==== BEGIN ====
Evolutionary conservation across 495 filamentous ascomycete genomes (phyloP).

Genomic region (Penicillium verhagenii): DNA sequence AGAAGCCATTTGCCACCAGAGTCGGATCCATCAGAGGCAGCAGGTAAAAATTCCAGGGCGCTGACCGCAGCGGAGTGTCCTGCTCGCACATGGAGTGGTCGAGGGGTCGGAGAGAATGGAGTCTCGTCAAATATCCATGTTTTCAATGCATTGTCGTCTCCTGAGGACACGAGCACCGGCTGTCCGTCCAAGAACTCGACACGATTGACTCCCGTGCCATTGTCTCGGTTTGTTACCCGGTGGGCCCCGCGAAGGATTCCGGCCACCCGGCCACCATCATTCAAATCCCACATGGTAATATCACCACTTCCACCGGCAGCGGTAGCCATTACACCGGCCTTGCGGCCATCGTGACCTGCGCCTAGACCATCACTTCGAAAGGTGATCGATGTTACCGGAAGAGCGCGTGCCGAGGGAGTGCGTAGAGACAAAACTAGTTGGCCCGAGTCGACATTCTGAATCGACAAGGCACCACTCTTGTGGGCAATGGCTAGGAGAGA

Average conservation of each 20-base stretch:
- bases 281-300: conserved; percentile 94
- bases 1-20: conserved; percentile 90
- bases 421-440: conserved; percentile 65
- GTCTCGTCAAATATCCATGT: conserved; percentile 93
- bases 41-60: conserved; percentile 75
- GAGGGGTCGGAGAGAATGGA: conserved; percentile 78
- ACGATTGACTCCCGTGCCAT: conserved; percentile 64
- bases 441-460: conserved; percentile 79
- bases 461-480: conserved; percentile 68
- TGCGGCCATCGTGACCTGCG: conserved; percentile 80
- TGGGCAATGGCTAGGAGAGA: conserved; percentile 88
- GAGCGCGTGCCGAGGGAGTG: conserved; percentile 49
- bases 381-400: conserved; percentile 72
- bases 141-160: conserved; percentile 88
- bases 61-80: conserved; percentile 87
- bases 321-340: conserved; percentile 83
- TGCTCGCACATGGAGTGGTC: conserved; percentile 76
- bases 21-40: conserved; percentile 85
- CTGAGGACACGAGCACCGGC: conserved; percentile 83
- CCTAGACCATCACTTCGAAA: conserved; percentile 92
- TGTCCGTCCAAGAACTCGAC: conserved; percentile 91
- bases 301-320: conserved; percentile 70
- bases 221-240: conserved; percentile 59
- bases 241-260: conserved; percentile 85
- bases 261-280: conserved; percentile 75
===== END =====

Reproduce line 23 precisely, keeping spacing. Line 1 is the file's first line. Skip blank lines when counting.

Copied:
- CCTAGACCATCACTTCGAAA: conserved; percentile 92